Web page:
Wednesday, September 18, 2013

The Shit Gamer’s Review : The Walking Dead

‘The Walking Dead’ has been one of the most talked about video games over the past couple of years, as evidenced by the fact that I had actually heard of it. It consists of five interconnected episodes in which you take the character of Lee Everett, a convicted criminal, as he tries to survive in another zombie apocalypse. For a zombie game there is actually little action, and for an adventure game there are relatively few puzzles; much of the game consists of event scenes and conversations, some of which you have two or three options for choosing what Lee will say. And therein lies the game’s hook – through the words you say and the choices you make, you can influence how the story unfolds. Other characters will react differently, or even live and die, by what you choose to do at each point. It does really feel like watching a TV show in which you get to ‘be’ the main character.

For a shit gamer like me, this style of game is irresistible. Compared to most other games, fighting off the bad guys is a relatively simple task. Jumping across buildings and manoeuvring along ledges requires just a click on a circle, or tapping away on a single key. There are even huge chunks of the game in which I don’t have to make any actions at all. Never in my experience in the gaming world has my lack of dexterity and accuracy in pressing buttons been less punished.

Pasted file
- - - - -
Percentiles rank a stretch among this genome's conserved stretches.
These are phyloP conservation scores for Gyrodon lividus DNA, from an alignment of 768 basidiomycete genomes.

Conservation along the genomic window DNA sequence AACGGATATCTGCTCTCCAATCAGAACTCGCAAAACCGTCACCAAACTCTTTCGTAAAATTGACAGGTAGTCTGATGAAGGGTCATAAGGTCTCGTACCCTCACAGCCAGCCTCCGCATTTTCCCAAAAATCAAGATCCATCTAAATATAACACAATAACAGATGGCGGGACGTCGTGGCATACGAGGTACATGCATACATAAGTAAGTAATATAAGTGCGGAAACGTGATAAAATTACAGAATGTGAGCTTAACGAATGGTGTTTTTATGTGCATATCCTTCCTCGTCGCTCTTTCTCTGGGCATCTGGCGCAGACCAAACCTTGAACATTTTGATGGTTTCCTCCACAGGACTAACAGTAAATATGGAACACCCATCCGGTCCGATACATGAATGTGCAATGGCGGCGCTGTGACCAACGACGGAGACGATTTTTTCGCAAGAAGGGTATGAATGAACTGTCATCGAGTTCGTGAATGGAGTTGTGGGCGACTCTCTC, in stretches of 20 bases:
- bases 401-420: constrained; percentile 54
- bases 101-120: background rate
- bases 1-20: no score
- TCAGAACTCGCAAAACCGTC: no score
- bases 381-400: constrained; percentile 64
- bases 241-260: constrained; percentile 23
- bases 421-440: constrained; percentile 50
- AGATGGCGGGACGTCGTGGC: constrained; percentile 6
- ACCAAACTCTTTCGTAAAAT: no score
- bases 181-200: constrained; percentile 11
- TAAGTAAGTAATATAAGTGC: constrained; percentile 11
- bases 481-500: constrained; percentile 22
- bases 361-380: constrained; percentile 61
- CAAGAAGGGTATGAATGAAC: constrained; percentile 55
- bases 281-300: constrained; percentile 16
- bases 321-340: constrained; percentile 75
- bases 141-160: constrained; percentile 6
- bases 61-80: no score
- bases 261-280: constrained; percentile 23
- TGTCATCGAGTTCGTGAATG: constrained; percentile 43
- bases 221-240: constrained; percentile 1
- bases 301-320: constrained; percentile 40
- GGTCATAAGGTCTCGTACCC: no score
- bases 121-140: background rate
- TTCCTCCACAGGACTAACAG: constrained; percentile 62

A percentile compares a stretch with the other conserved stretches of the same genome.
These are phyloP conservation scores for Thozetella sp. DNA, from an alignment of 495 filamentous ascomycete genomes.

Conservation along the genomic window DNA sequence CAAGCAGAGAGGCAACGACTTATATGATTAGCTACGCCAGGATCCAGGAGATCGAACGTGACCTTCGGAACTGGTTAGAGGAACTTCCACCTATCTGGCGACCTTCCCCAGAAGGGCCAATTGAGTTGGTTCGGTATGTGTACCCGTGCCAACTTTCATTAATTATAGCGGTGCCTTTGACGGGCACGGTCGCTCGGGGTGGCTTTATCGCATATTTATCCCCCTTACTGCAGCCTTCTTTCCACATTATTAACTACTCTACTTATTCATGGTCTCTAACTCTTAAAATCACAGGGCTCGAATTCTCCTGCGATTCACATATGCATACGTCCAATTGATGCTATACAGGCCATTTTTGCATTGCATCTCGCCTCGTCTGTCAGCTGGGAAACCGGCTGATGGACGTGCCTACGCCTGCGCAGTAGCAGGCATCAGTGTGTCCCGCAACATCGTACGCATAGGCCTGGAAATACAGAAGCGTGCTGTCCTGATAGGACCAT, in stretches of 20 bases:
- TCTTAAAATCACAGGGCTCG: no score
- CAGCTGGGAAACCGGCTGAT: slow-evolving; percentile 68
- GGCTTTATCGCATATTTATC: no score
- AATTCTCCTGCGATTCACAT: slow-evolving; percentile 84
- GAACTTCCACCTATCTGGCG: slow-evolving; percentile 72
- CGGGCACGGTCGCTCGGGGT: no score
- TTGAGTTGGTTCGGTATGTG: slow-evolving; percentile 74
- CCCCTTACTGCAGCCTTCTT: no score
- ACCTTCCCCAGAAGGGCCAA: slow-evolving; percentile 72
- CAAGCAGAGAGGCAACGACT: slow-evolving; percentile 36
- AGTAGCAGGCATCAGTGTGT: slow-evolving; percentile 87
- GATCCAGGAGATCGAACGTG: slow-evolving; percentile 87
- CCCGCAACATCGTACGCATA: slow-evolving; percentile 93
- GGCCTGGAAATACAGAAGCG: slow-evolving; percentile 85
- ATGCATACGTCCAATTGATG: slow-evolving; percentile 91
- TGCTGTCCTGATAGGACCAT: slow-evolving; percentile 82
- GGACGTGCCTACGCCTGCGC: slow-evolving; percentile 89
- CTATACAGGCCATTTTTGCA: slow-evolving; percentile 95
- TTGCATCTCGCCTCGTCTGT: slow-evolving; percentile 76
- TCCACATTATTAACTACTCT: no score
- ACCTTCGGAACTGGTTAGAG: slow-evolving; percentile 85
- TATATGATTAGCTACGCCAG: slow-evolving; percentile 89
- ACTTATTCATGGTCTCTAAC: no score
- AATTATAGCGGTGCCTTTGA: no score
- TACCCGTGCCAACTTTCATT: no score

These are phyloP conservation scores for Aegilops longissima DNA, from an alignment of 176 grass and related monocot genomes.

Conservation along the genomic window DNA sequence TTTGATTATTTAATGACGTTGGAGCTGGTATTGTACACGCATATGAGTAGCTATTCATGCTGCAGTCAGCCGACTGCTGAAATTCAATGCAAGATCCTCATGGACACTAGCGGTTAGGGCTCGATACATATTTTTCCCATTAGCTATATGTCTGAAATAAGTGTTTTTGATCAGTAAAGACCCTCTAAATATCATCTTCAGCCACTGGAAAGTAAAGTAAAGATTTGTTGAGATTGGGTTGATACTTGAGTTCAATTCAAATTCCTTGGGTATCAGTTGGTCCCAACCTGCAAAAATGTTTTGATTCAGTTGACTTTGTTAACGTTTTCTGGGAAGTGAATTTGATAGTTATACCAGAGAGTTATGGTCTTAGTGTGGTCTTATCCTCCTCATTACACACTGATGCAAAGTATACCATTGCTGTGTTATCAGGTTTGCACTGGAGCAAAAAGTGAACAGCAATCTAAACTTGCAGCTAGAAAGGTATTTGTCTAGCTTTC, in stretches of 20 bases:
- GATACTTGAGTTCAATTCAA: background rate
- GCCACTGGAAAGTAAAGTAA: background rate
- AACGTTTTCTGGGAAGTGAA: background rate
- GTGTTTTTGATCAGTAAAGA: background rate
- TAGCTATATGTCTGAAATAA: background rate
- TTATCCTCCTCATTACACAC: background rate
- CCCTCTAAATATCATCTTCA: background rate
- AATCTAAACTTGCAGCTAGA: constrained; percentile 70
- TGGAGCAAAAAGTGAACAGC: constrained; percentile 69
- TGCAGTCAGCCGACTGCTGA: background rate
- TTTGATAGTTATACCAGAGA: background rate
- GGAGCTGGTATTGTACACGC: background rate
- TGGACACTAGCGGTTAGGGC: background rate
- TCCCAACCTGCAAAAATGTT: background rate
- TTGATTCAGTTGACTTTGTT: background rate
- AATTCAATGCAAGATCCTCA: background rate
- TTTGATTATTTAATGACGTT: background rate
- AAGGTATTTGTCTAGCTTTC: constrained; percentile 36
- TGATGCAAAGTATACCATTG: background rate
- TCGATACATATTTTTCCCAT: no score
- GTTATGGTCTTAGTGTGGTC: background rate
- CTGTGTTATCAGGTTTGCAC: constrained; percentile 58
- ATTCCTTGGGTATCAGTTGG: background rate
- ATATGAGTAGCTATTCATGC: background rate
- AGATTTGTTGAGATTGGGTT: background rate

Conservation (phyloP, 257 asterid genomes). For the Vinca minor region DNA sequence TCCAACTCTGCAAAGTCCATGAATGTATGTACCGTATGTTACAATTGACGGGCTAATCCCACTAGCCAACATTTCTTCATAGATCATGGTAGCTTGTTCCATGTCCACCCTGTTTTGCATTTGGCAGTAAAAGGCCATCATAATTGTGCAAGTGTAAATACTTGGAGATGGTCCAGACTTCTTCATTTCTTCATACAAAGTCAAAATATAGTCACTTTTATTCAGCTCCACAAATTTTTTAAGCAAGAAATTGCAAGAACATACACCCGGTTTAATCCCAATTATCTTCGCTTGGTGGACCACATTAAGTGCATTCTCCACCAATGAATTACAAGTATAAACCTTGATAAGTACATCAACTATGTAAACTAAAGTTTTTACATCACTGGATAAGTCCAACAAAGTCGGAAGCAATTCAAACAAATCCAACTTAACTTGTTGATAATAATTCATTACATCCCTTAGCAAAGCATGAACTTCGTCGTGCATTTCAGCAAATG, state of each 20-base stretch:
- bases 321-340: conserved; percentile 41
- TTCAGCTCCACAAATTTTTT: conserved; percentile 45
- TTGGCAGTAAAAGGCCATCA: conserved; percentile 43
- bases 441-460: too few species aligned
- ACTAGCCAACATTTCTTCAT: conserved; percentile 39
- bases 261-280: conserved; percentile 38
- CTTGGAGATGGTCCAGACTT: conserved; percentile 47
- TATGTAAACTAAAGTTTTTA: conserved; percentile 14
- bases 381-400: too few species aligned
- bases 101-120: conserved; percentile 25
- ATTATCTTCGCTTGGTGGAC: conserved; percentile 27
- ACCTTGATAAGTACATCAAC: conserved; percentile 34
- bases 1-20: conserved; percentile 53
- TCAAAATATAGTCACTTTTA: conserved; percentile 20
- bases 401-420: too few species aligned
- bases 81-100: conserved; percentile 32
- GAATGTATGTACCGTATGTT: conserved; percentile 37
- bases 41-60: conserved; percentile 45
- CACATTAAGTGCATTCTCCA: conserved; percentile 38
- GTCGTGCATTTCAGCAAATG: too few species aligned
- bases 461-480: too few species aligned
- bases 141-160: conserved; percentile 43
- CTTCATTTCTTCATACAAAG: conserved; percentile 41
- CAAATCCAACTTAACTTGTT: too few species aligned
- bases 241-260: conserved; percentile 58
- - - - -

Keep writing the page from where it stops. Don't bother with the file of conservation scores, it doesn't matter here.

But ah… isn’t there the stress of being able to quickly make the right decisions so as to get the best possible outcome for yourself and your group of survivors? While it is indeed true that watching the timer run down while I try to figure out what the hell I’m going to say did increase the heart rate a little the beauty for me of ‘The Walking Dead’ is that not only does it not punish you if you are a shit gamer, it does not punish you if you are a shit decision maker either (or if you can’t make any decision). The decisions you make will affect the details of the story, but not its general path; regardless of what you do or fail to do you basically end up in the same place.

All of this may sound a bit boring to those who like to have a bit of agency in their gaming, but to me ‘The Walking Dead’ is brilliant. Like the comic and TV show, watching these characters try to survive is absorbing, but you are even more invested in what happens because you feel like part of the group. Actions can have surprising consequences, and you will not know which seemingly innocuous decisions in early episodes will come back to (literally) bite you or your comrades later on. Also, when the whole game takes about ten hours to play, even the worst gamer can feel like an arcade superstar.  And even with a zombie apocalypse, there was still less death than when I play Super Mario Bros. 

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